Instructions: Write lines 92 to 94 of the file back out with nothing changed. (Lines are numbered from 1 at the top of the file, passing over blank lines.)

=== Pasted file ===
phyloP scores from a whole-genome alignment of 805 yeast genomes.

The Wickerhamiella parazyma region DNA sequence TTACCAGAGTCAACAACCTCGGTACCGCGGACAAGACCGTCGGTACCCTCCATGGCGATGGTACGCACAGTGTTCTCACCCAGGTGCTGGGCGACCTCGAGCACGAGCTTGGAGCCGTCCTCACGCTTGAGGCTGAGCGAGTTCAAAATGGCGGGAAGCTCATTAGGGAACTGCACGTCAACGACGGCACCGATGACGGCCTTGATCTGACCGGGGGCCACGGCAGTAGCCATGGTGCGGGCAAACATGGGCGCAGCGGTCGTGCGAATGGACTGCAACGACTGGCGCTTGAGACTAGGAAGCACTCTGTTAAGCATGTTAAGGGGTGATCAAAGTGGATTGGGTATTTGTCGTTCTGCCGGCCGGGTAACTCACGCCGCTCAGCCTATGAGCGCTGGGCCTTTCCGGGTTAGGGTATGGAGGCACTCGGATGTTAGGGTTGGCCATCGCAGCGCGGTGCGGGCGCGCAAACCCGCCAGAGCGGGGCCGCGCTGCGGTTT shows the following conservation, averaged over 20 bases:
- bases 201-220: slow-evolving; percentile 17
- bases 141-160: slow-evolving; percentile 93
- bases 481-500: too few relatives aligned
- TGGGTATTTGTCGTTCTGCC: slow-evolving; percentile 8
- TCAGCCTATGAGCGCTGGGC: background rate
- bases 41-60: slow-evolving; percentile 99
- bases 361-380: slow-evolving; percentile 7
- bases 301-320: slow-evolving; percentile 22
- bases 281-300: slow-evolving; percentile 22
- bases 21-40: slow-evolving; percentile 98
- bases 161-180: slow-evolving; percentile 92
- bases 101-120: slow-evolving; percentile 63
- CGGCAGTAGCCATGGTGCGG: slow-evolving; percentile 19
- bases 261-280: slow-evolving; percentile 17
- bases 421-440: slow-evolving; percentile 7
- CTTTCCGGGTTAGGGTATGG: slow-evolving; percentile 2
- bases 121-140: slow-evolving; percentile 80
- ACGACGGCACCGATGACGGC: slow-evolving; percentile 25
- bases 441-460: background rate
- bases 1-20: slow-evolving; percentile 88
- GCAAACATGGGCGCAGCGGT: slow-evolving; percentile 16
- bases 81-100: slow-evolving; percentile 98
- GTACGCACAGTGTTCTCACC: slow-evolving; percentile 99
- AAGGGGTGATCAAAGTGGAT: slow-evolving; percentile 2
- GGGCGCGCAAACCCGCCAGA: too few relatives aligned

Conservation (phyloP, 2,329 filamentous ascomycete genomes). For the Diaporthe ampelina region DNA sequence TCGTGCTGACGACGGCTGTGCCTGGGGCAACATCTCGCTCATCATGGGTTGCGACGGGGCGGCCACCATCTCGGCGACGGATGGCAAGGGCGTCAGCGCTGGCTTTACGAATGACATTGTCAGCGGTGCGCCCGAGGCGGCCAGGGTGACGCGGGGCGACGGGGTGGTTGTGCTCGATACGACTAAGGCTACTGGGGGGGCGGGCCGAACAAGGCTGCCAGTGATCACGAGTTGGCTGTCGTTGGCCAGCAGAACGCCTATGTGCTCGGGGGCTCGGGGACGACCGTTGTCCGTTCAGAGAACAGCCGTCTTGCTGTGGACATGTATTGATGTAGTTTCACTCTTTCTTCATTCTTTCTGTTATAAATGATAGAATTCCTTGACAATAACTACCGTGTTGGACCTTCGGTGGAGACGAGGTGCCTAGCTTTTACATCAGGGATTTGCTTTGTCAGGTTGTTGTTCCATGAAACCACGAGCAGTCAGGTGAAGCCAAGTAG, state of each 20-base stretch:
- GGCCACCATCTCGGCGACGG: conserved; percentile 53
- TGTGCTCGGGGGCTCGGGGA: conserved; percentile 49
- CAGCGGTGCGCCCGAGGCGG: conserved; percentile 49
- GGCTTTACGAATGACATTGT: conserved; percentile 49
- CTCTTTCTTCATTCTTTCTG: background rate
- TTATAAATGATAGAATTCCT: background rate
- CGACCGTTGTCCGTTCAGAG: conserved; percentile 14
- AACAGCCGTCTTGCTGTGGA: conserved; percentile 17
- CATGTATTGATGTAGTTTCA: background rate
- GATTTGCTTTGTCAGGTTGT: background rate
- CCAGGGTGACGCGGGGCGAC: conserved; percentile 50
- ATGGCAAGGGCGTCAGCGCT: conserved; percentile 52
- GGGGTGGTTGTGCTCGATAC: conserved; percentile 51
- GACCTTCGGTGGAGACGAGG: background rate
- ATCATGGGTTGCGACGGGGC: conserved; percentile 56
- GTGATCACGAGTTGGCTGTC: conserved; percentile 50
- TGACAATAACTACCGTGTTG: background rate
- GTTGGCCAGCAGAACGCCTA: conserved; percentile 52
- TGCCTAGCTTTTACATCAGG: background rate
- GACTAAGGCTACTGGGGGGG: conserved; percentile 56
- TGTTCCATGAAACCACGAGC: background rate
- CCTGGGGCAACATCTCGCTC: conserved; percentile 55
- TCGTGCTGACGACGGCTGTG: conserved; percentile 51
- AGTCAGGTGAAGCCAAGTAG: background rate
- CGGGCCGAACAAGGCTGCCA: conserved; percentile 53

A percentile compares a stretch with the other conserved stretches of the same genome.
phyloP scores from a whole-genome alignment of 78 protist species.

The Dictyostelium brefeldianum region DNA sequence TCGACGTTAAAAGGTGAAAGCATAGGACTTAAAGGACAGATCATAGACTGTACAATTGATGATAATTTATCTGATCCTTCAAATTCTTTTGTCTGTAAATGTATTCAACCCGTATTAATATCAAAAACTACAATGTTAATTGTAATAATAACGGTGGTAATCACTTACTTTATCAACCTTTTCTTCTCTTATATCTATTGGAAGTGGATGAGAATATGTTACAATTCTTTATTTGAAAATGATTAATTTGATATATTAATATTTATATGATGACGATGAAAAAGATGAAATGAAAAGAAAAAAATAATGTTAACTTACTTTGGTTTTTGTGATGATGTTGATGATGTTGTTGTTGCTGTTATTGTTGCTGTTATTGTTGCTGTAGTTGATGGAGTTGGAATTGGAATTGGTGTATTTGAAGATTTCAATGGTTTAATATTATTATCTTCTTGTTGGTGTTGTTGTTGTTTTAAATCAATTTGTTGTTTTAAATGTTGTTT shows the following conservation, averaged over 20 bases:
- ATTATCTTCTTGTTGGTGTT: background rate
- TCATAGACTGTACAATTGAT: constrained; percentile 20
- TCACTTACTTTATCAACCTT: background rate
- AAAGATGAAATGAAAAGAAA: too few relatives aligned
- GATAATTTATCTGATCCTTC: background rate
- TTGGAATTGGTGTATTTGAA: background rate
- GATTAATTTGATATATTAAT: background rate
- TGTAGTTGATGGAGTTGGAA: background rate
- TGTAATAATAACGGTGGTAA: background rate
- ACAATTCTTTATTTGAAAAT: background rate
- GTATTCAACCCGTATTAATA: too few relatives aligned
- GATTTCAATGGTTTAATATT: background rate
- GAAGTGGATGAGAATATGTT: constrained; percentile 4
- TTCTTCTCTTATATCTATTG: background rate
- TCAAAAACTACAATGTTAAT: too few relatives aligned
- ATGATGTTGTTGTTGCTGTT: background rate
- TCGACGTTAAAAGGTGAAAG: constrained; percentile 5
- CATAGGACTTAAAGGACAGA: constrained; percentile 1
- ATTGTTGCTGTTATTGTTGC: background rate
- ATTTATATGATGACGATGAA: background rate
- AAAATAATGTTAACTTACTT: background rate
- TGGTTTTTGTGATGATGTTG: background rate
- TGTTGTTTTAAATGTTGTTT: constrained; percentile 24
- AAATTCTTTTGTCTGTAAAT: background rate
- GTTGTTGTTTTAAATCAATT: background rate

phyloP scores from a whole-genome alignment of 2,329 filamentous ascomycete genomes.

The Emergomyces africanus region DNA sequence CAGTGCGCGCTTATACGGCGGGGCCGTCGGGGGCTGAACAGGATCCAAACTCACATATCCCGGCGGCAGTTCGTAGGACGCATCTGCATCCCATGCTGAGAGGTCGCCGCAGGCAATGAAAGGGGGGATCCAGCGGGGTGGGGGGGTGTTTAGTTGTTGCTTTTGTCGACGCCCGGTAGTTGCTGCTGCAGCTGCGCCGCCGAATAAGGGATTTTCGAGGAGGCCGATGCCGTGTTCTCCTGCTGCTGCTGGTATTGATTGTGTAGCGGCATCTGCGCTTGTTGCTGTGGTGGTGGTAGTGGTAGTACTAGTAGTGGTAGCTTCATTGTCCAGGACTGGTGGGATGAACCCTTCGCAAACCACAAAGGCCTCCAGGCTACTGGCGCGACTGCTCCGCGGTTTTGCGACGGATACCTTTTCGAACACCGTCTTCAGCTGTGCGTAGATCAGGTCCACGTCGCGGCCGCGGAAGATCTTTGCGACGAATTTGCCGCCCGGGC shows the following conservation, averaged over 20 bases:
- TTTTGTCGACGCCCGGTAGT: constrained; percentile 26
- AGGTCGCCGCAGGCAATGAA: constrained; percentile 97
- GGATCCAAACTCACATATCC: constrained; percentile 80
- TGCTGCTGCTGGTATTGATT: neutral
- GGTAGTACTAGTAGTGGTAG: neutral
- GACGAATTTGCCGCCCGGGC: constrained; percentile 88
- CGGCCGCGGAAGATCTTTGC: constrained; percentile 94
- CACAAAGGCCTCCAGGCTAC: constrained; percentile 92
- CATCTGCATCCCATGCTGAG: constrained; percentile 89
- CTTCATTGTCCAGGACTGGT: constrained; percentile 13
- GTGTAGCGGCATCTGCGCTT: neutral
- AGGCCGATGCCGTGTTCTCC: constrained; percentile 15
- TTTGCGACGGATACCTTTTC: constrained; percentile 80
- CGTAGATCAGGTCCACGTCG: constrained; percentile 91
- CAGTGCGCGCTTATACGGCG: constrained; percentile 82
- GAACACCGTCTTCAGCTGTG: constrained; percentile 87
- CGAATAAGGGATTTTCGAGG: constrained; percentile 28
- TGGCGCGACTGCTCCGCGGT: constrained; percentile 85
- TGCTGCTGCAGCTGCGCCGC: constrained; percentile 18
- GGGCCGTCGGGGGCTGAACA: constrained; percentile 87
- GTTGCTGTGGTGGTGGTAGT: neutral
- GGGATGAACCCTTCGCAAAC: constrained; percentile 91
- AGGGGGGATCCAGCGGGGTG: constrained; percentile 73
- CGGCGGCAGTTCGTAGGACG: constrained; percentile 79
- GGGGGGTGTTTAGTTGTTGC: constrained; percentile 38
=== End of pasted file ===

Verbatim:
- CATCTGCATCCCATGCTGAG: constrained; percentile 89
- CTTCATTGTCCAGGACTGGT: constrained; percentile 13
- GTGTAGCGGCATCTGCGCTT: neutral